Back in 2017, in response to Thurston Moore's last LP (Rock 'N' Roll Consciousness), I wrote that there were "signs that the young punk is starting to become an ageing hippie" - albeit one who "wears it well".
Three years on, and it's safe to say that the transformation is confirmed by his descriptions of new single 'Hashish' as "an ode to the narcotic of love in our shared responsibility to each other during isolation", and of the forthcoming album By The Fire on which it features as "a gathering, a party of peace" containing "songs as flames of rainbow energy, where the power of love becomes our call".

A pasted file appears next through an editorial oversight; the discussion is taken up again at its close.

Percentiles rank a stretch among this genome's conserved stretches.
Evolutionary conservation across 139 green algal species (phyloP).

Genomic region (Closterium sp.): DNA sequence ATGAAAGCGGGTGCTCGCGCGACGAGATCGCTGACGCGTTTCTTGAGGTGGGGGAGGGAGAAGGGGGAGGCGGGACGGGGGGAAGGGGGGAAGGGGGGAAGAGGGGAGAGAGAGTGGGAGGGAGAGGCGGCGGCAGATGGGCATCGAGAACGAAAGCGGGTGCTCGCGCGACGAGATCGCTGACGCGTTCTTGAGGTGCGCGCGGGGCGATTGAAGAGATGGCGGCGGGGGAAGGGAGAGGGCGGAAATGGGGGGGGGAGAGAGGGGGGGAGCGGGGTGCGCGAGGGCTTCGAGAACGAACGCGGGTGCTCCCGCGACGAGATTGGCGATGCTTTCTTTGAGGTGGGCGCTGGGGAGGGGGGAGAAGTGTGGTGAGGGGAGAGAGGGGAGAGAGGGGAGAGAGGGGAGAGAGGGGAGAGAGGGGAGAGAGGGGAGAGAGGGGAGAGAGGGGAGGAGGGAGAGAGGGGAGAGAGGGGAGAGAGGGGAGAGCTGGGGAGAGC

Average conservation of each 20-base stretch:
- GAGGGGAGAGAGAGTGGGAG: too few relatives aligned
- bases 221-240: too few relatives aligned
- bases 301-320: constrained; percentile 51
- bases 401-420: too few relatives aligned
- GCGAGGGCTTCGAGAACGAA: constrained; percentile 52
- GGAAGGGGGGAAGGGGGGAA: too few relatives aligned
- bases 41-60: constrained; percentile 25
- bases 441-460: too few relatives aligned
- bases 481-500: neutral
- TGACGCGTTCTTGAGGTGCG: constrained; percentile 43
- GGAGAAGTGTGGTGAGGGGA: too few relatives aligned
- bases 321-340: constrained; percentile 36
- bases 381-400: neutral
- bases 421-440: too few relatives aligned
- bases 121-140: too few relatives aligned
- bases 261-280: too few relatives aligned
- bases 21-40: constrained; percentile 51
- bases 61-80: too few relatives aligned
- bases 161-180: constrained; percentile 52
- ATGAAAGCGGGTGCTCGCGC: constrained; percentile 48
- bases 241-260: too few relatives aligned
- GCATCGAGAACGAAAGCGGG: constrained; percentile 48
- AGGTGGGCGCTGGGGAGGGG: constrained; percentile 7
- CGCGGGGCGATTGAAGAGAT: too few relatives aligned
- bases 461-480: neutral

That's one way to react to "a world on fire", I suppose, but his claim that we live in "a time where creativity is our dignity, our demonstration against the forces of oppression" comes across a bit like the ramblings of a sixth-form stoner compared to the urgent calls to arms from the likes of Algiers. What would the twenty-something hardcore fan have made of it?
Don't get me wrong, I like 'Hashish' a lot - but then so I should, given that it's hardly a radical reinvention (unlike, say, Kim Gordon's latest album). Indeed, as commenters on this Stereogum article have pointed out, the track and particularly the vocals bear more than a passing resemblance to Sonic Youth classic 'Sunday'. No doubt I'll enjoy the album, but it would be an ironic shame if creativity is finally starting to desert Moore just as he's making a point of its political value.